Earthquakes and visas and containers, oh my!

So it’s been awhile since I have updated my blog. No one told me that retirement was going to be so hectic. It seems that there is always something going on!

First, there was the big earthquake April 16 that did great damage north of here but spared us. Thanks to all of you who checked in to make sure we were OK down here. Just a few more cracks, but our container had not arrived at that point so no broken glass. It shook for almost a minute so it was scary but no real issue anywhere south of Manta. We’ve had a couple of after shocks, but all quiet now for several weeks.

Getting the container was a highlight of April! It’s good to have familiar things, meaningful treasures and color! Why can’t any move of mine be simple? Tractor trailers can’t go up the mountain in Dalton and here in Ecuador, the container couldn’t come into the subdivision. Human bungee cords held all the stuff on that tiny truck as it made endless trips up the hill to the house. The miracle is that it was unloaded in less than 3 hours and only 3 unimportant ceramic serving pieces were broken. Hats off to Shipper Joe in Cuenca for making the whole process fairly painless and by EC standards very fast.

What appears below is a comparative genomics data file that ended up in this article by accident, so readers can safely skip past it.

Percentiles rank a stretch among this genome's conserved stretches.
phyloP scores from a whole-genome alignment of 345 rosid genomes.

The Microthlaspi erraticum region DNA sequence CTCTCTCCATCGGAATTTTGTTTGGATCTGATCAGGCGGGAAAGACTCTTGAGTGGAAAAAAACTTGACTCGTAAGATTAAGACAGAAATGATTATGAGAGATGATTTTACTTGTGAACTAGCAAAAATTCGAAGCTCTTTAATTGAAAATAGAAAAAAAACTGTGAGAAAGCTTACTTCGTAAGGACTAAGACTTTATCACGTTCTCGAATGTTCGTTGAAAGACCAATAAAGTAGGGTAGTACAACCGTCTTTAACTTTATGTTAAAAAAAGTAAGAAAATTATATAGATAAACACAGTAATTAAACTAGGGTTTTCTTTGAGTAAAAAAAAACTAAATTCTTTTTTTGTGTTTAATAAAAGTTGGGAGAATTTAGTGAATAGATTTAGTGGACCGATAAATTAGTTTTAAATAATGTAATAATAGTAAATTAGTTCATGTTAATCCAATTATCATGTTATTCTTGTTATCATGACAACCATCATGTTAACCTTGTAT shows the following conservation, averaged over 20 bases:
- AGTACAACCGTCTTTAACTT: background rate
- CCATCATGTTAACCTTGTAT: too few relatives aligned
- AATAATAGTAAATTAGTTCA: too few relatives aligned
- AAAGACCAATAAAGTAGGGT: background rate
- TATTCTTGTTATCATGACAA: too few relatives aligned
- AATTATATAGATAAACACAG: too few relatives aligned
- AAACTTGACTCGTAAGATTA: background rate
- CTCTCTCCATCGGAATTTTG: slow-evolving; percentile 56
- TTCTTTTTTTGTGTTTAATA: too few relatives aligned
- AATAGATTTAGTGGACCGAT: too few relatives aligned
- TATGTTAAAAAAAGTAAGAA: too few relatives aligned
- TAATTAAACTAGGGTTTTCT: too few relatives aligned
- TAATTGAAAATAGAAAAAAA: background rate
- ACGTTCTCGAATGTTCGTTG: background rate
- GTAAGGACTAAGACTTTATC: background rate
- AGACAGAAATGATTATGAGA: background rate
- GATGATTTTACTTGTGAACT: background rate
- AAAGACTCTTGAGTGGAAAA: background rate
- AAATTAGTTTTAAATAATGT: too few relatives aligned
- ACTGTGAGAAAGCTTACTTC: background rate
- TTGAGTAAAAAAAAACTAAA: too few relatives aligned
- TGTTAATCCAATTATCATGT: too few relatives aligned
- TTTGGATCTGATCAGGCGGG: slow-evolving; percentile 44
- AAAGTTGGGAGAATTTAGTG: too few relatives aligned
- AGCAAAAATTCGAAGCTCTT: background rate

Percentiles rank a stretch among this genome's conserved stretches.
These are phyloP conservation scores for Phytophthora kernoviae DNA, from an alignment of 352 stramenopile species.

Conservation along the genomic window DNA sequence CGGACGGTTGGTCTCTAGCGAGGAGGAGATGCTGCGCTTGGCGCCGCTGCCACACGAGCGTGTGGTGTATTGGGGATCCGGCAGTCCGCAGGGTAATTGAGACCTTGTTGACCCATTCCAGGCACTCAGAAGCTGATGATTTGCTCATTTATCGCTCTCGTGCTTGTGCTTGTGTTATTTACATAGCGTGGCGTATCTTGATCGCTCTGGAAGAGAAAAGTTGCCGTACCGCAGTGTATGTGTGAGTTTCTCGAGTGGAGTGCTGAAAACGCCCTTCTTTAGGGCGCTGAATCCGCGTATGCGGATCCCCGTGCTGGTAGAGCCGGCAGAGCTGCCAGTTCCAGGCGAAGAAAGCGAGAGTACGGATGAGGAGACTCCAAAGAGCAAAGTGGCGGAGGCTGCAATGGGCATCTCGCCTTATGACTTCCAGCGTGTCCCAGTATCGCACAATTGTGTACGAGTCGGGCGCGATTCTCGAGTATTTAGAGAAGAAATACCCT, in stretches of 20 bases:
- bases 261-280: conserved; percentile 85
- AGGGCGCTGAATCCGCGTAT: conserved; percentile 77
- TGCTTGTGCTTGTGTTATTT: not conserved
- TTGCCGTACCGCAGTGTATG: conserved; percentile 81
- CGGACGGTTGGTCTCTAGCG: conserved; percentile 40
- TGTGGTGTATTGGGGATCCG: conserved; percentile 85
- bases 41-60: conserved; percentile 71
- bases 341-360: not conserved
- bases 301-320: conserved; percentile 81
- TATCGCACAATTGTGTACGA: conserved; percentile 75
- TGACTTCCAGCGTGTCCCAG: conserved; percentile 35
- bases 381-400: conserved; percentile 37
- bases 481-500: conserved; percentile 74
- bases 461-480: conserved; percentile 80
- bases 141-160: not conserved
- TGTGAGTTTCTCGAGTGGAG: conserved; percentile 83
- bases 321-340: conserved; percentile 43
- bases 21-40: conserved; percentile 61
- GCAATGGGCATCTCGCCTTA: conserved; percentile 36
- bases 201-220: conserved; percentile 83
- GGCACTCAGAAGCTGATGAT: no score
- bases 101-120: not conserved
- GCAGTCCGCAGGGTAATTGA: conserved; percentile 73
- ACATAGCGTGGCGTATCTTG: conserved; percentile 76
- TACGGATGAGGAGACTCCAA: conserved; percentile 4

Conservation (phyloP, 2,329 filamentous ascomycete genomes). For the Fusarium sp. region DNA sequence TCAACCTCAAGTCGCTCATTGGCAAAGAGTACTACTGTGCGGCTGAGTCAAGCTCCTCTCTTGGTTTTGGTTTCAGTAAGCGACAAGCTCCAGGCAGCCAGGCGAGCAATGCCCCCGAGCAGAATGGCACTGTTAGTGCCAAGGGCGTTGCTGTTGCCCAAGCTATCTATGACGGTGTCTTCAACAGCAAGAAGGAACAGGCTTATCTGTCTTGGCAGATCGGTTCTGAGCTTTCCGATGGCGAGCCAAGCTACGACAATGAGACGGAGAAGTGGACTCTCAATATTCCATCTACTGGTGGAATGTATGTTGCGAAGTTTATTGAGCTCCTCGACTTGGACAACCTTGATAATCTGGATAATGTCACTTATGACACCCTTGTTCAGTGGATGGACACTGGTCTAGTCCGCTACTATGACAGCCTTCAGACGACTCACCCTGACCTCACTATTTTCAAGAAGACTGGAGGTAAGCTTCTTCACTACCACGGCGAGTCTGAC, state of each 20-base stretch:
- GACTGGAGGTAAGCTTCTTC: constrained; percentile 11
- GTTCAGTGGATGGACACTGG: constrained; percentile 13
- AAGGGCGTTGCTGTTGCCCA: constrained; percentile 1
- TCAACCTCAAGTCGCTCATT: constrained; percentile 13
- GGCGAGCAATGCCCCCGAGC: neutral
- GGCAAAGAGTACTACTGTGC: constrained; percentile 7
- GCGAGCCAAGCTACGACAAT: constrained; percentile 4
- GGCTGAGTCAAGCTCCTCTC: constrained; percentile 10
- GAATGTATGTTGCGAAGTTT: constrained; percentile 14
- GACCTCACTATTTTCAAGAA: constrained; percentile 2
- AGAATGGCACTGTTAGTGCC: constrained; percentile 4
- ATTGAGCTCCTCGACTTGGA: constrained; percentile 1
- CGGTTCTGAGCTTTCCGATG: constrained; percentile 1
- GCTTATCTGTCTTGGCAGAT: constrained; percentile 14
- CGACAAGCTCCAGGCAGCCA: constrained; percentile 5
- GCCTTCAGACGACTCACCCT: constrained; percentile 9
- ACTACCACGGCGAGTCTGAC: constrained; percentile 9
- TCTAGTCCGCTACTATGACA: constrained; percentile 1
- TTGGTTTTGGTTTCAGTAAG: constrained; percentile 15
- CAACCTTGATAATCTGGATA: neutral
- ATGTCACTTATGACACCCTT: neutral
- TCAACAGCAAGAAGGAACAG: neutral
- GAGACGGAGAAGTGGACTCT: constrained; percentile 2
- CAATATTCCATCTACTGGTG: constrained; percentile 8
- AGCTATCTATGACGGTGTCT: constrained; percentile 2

The Caples arrived just after the container and so for a really pleasant week we ate seafood, lounged around and enjoyed life at the beach. Their visit was way too short, but I bet they will be back.

Then there were the endless days of construction on the deck addition. Like every project I am involved in, there was “scope creep” like adding a sidewalk. Hey, how about making a retaining wall under the deck and oh, let’s put a floor in it. So after another month, the deck is done and landscaping in about half way there. This is what $650 of plants look like in Ecuador!


And then there was the whirlwind trip back to the States for Memorial Day. It turns out that Fitz was not made for Ecuador living. Falling off the roof was a sign that maybe he was better off in Tennessee with Ann. It’s appropriate that her house was built as a foundling home during the Great Depression. Fitz is not really an orphan, but I just couldn’t keep him. Yes, I miss the little guy, but he is having great fun in his new home. He loves playing with his “brother and sister” and following Ann’s every step.


So, it’s good to be home in Rio Chico and I hope that soon I’ll have more time to write. I do enjoy sharing the adventure and there are many stories left to tell!

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